I'm very interested to hear your definition of an "inside mid" that doesn't use the terms clearances and contested possessions.
 

Jobe Watson

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Comparing teams on metrics without noting their game style doesn't tell you much. Hawthorn finished second last for clearances, the only team that finished below them was the premier. The premier also finished second last for contested possessions (and WC finished last). You don't necessarily need to win stoppage clearances if you rely heavily on putting pressure on the opposition and generating turnovers like Richmond does. Similarly teams that tend to rely on retaining possession as a key aspect of their gamelan tend to get less contested ball numbers. Having the guy that was 1st and 2nd for clearances and contested possessions in the competition the previous season break his leg in the pre-season probably had somewhat of an impact too (although we were bottom 6 for those metrics in 2018 too, so again, game style has as much impact as personnel).
It's also important to look at clearance differential and Hawthorn finished dead last for that in 2019. I mean, I agree that you don't need a dominant stoppage unit to be competitive and it's only just one part of an overall gameplan, but if our inside mid unit is so terrible then why are they so much more competitive in the clearance game than Hawthorn's, despite Hawthorn having real inside mids like Worpel and O'Meara?

Shiel, Merrett and Heppell have all made All-Australian teams playing as centre square midfielders. They may not be tall, dominant inside bulls like a Cripps - and I agree we need a player like that - but they're at least competitive when it comes to winning clearances. And we have Parish, McGrath and D.Clarke who are also coming along as inside mids. Our bigger problems are with our forward line and general gameplan. I would definitely take Worpel, but he wouldn't dramatically improve our team.
 

hk89

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I'm very interested to hear your definition of an "inside mid" that doesn't use the terms clearances and contested possessions.
I was responding to a post referencing team clearances and contested possessions and using that as a measure of how good your inside mids are. Cotchin and Martin are a shit load better inside than any Essendon inside mid, but Richmond finished last and second last for clearances and contested possessions and won the flag. Again, if you think team game plans don't impact total clearance and contested possession numbers as much as who your inside mids are then I'm not sure what else to say.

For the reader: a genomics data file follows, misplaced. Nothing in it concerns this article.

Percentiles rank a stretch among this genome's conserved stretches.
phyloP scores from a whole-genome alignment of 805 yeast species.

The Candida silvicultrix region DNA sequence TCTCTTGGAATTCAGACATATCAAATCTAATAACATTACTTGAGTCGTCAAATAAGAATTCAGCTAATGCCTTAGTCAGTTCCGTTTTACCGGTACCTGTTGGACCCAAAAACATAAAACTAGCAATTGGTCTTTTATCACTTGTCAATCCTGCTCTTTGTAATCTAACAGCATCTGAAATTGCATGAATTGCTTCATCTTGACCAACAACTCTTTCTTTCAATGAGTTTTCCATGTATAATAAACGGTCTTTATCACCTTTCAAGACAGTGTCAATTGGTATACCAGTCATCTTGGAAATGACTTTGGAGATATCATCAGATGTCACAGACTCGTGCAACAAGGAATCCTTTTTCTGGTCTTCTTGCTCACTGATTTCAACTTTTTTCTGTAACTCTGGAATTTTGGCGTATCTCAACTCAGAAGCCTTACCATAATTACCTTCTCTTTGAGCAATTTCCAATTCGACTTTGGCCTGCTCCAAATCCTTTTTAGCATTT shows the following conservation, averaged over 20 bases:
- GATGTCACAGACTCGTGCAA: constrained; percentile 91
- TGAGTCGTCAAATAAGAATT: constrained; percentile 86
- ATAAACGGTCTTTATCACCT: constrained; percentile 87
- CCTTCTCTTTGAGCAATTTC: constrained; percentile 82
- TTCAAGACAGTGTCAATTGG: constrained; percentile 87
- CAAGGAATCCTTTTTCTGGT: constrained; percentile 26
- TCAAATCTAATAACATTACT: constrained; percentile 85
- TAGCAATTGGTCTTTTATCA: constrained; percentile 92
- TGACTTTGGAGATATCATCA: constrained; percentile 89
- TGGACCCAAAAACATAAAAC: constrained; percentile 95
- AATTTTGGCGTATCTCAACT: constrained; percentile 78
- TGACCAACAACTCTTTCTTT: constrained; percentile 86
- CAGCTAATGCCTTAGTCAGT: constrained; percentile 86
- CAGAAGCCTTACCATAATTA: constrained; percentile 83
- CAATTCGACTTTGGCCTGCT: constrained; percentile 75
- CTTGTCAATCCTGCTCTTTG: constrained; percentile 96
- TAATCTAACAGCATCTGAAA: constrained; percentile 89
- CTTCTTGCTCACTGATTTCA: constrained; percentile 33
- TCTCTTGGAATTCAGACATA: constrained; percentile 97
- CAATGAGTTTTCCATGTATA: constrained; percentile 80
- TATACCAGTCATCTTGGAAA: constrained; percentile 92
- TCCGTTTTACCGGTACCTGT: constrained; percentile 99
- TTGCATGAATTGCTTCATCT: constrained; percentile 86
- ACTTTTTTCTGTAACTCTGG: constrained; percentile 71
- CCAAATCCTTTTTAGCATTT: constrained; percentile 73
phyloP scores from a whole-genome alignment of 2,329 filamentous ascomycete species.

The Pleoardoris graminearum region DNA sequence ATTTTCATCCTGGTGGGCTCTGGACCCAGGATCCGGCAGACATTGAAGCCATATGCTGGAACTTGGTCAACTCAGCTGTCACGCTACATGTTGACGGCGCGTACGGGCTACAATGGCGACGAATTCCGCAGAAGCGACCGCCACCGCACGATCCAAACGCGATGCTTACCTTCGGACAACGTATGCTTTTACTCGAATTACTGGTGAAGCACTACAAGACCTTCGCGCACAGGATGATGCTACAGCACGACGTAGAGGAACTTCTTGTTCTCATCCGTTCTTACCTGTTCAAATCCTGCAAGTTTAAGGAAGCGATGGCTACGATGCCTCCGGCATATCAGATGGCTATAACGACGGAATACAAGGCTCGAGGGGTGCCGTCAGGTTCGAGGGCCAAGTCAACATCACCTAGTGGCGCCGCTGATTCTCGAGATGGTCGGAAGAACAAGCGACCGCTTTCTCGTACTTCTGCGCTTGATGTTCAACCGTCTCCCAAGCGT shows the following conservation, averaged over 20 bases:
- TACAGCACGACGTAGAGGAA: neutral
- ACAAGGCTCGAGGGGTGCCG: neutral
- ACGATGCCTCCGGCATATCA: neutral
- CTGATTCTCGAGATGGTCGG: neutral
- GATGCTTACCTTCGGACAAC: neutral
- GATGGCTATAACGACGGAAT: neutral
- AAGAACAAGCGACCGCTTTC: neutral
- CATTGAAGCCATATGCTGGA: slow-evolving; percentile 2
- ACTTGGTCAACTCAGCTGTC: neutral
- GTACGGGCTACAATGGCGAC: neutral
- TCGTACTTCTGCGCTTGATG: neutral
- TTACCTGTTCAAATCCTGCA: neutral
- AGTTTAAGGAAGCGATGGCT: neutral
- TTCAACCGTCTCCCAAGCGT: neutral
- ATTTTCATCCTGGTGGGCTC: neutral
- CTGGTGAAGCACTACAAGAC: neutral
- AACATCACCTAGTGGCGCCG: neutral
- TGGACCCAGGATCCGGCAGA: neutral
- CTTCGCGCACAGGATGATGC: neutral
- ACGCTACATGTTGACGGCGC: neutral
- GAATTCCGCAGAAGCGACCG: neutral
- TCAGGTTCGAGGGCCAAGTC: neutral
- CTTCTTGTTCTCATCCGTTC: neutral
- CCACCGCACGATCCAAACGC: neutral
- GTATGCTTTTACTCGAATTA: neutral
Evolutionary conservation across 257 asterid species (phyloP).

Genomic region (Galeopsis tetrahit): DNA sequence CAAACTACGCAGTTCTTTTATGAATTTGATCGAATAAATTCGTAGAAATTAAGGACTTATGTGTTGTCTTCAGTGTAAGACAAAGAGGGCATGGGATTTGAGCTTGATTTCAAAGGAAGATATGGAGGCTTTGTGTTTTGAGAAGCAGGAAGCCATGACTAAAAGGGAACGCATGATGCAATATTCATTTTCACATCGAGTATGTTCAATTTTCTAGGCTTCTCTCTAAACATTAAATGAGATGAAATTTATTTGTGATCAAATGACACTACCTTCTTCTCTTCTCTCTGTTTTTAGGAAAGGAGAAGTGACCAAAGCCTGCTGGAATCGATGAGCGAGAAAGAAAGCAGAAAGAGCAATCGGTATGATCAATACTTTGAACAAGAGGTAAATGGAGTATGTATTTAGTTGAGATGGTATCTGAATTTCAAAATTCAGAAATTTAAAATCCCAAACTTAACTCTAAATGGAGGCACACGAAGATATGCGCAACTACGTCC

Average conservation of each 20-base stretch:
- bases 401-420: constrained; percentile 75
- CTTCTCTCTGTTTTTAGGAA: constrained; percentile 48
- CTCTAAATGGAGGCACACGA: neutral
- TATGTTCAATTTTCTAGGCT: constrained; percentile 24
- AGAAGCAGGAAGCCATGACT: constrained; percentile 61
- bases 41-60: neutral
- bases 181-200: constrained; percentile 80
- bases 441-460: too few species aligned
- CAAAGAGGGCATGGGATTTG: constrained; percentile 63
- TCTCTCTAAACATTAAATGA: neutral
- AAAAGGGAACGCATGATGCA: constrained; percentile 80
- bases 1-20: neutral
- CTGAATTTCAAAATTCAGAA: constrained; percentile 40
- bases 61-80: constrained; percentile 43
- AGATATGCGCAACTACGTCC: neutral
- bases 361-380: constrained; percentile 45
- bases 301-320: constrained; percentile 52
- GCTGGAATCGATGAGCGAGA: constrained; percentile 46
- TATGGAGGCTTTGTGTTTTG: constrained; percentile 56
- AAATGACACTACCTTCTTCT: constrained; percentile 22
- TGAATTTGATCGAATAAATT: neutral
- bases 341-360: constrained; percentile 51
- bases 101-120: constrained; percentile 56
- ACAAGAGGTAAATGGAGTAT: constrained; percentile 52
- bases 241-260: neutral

old55

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I was responding to a post referencing team clearances and contested possessions and using that as a measure of how good your inside mids are. Cotchin and Martin are a shit load better inside than any Essendon inside mid, but Richmond finished last and second last for clearances and contested possessions and won the flag. Again, if you think team game plans don't impact total clearance and contested possession numbers as much as who your inside mids are then I'm not sure what else to say.
What specific measurable attributes define "inside mids" and differentiate Cotchin and Martin as better inside mids than Essendon's?

What's your definition of an inside mid?
 

JackFlash

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yep. You got people that live Ross Lyon tactics and people that hate it.

I hope Ross Lyon coaches another AFL club to irritate you lol.

Make Ross Lyon great again lol
You want me irritated that much? I'm such a lovable fellow...i don't deserve that kind of torture!
 

Freomaniac

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You want me irritated that much? I'm such a lovable fellow...i don't deserve that kind of torture!
If I wanted you to suffer, I would of wanted the cats to sack your current coach and Hire Ross Lyon as a Replacement! lol
 

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hk89

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It's also important to look at clearance differential and Hawthorn finished dead last for that in 2019. I mean, I agree that you don't need a dominant stoppage unit to be competitive and it's only just one part of an overall gameplan, but if our inside mid unit is so terrible then why are they so much more competitive in the clearance game than Hawthorn's, despite Hawthorn having real inside mids like Worpel and O'Meara?